Sherwin to finish Caputo's term
The Enterprise — Melissa Hale-Spencer
Bruce Sherwin signed on as a planning board member Tuesday night after the Guilderland Town Board voted unanimously to have him fill the three years left in Paul Caputo’s term. “We accept his resignation with regret,” said Supervisor Kenneth Runion from the dais.
GUILDERLAND — A planning-board post that became a political hot seat in last November’s town elections was quietly filled Tuesday night with a new appointee.
By unanimous vote at its re-organizational meeting, the town board appointed Bruce Sherwin to fill out the three years left in Paul Caputo’s seven-year term.
“It was absolutely, 100 percent my decision,” Caputo told The Enterprise on Monday of his resignation. He announced his resignation at the December planning board meeting.
“The time was right,” he said when asked why he resigned. “I’m a firm believer in new blood.” He also said he was busy with his work as president and chief executive officer of his computer consulting firm.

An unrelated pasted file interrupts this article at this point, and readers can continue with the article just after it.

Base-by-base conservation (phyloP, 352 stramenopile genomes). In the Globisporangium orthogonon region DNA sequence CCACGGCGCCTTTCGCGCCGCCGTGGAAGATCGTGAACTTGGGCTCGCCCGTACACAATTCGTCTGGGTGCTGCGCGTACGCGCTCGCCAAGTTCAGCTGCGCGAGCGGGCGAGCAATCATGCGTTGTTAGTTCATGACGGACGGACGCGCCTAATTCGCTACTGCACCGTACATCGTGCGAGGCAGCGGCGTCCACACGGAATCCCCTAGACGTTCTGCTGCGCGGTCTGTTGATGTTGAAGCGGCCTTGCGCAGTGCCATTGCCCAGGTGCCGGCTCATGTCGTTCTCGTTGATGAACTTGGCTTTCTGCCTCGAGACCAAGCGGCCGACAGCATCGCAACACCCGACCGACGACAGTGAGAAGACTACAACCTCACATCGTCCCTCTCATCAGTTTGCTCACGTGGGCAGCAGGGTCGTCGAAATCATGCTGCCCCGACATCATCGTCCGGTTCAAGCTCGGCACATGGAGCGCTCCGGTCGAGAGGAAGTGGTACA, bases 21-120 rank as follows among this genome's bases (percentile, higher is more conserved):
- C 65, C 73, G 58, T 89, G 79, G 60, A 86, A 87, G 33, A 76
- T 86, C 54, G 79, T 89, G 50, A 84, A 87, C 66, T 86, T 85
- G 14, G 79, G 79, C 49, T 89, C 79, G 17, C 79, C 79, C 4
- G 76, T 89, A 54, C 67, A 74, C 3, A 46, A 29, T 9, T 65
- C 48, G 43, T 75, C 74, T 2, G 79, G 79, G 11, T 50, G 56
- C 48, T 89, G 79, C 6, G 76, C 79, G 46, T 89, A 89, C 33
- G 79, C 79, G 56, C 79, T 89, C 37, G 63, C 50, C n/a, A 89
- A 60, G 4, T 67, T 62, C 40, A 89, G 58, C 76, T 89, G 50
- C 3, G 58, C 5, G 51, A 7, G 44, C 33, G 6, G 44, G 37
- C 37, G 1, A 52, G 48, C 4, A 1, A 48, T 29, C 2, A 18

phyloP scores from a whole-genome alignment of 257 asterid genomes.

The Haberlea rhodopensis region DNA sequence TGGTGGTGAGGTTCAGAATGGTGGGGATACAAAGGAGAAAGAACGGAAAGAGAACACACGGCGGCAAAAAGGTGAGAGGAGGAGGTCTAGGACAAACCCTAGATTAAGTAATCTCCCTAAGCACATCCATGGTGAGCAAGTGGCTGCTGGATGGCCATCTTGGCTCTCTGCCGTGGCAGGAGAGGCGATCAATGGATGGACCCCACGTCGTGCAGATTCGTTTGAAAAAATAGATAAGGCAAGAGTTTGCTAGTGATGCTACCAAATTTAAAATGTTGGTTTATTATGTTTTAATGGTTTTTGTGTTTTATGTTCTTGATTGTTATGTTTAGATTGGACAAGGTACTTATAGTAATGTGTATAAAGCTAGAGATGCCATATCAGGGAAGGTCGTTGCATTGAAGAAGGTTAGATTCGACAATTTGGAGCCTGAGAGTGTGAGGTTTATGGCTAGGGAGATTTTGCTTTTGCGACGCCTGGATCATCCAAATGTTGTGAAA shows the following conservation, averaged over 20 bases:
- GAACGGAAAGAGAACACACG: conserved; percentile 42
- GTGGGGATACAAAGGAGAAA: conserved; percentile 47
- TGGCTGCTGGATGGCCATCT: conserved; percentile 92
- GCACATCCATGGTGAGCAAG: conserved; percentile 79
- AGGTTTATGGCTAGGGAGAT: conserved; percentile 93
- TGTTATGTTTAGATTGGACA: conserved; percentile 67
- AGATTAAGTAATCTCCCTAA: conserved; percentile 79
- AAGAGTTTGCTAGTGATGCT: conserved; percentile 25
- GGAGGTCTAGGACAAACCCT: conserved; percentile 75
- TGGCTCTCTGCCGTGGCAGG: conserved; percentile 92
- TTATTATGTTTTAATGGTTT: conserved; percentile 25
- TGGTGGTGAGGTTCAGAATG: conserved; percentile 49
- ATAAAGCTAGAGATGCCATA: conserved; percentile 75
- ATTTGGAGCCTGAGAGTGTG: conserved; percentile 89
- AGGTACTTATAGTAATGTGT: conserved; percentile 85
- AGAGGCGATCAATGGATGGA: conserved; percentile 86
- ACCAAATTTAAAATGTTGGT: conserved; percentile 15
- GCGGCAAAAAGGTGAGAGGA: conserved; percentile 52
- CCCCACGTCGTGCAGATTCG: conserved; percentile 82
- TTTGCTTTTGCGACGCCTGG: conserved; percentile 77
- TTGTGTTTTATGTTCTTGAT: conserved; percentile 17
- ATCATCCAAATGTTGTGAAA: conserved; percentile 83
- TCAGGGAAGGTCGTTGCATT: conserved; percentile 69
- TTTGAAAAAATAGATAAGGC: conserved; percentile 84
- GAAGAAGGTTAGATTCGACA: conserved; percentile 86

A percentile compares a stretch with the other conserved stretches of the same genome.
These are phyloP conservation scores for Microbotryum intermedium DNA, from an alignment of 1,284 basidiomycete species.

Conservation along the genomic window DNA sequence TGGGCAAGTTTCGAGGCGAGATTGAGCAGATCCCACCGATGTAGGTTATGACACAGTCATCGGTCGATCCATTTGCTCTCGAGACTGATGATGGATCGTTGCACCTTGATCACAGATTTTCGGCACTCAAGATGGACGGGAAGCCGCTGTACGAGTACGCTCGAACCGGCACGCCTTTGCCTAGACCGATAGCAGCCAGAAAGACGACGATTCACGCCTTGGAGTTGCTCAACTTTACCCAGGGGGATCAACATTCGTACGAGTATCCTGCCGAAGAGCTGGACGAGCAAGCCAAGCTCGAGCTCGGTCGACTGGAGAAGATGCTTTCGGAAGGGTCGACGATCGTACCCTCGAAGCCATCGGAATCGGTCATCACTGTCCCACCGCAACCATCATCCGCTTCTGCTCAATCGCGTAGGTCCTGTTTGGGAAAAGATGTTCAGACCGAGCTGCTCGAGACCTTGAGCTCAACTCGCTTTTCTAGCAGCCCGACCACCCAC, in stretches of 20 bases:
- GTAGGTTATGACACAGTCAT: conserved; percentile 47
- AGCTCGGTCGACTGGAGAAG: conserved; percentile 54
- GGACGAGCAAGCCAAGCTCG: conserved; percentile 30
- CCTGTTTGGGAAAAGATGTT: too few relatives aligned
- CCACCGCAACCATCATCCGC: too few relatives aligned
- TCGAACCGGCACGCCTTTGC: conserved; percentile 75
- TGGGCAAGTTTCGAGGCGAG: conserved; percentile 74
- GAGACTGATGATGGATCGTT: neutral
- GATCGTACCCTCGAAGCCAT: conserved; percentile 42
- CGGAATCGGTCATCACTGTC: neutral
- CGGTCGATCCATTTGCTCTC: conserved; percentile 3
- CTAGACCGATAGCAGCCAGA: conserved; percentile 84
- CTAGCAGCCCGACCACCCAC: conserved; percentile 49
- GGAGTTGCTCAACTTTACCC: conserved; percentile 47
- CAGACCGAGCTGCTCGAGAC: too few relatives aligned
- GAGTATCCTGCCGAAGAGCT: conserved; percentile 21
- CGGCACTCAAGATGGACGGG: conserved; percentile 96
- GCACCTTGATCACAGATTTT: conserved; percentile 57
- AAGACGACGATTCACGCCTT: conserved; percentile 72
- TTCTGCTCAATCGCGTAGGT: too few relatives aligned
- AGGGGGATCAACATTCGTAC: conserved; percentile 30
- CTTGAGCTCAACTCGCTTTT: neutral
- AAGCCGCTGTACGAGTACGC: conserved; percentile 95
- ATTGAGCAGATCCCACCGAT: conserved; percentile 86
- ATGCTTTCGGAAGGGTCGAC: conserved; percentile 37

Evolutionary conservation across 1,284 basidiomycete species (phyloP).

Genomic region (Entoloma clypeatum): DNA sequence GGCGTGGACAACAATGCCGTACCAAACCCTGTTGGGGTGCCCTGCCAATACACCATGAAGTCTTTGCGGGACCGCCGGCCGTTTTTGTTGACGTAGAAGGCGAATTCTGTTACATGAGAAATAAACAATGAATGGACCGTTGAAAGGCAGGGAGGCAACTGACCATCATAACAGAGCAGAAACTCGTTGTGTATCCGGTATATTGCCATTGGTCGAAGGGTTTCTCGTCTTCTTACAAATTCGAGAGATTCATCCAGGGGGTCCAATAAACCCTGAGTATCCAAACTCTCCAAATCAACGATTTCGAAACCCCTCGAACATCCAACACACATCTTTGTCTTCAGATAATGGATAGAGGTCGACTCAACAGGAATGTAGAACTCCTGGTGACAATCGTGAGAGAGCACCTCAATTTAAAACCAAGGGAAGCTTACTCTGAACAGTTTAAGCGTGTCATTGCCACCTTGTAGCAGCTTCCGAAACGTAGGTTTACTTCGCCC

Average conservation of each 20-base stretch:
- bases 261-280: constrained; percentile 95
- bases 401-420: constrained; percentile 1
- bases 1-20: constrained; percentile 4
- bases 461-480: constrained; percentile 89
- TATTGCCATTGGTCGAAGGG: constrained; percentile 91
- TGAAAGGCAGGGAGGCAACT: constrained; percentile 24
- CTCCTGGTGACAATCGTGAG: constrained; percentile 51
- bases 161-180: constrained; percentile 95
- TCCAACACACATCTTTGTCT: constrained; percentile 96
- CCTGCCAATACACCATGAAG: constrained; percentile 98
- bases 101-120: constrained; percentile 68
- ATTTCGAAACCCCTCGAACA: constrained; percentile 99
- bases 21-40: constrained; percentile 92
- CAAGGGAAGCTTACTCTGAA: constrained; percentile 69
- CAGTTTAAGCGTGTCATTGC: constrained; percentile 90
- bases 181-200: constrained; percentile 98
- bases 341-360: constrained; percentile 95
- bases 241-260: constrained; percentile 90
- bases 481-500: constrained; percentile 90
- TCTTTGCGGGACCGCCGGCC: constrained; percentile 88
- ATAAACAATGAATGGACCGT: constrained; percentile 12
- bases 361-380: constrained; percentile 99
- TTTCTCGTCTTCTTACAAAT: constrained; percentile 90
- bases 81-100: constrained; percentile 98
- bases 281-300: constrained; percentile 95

He did not rule out future public service in Guilderland.
Caputo had served on the planning board since 2001 and, before that, in 1997 and 1998, he had served on the town board.
At the start of his town-board tenure, he was a Democrat; at the end, he was a member of the Independence Party. For the last decade, he has been the chairman of the Albany County Independence Party.
Before the September primaries, Republicans accused Caputo of being part of a “pay to play” scheme, alleging that he received $30,000 as a member of the planning board in exchange for endorsing candidates — the town board members who appointed him — on the Independence Party line.
Like other planning board members, Caputo has been paid an annual salary of roughly $4,000 for the last 12 years, bringing the total to about $48,000.
No evidence was ever presented that the endorsements were tied to his planning board salary.
“I was on the planning board many, many years,” said Caputo. “We endorse many people,” he said, naming Republicans that the Independence Party has endorsed during his tenure as chairman.
“This is one of the nastiest campaigns, filled with half-truths,” he said this week. Caputo said the “pay to play” accusation was “a complete falsehood, nothing more than people trying to get elected by any means possible.”
He went on, “We are the party of reform, taking the nonsense out of politics.”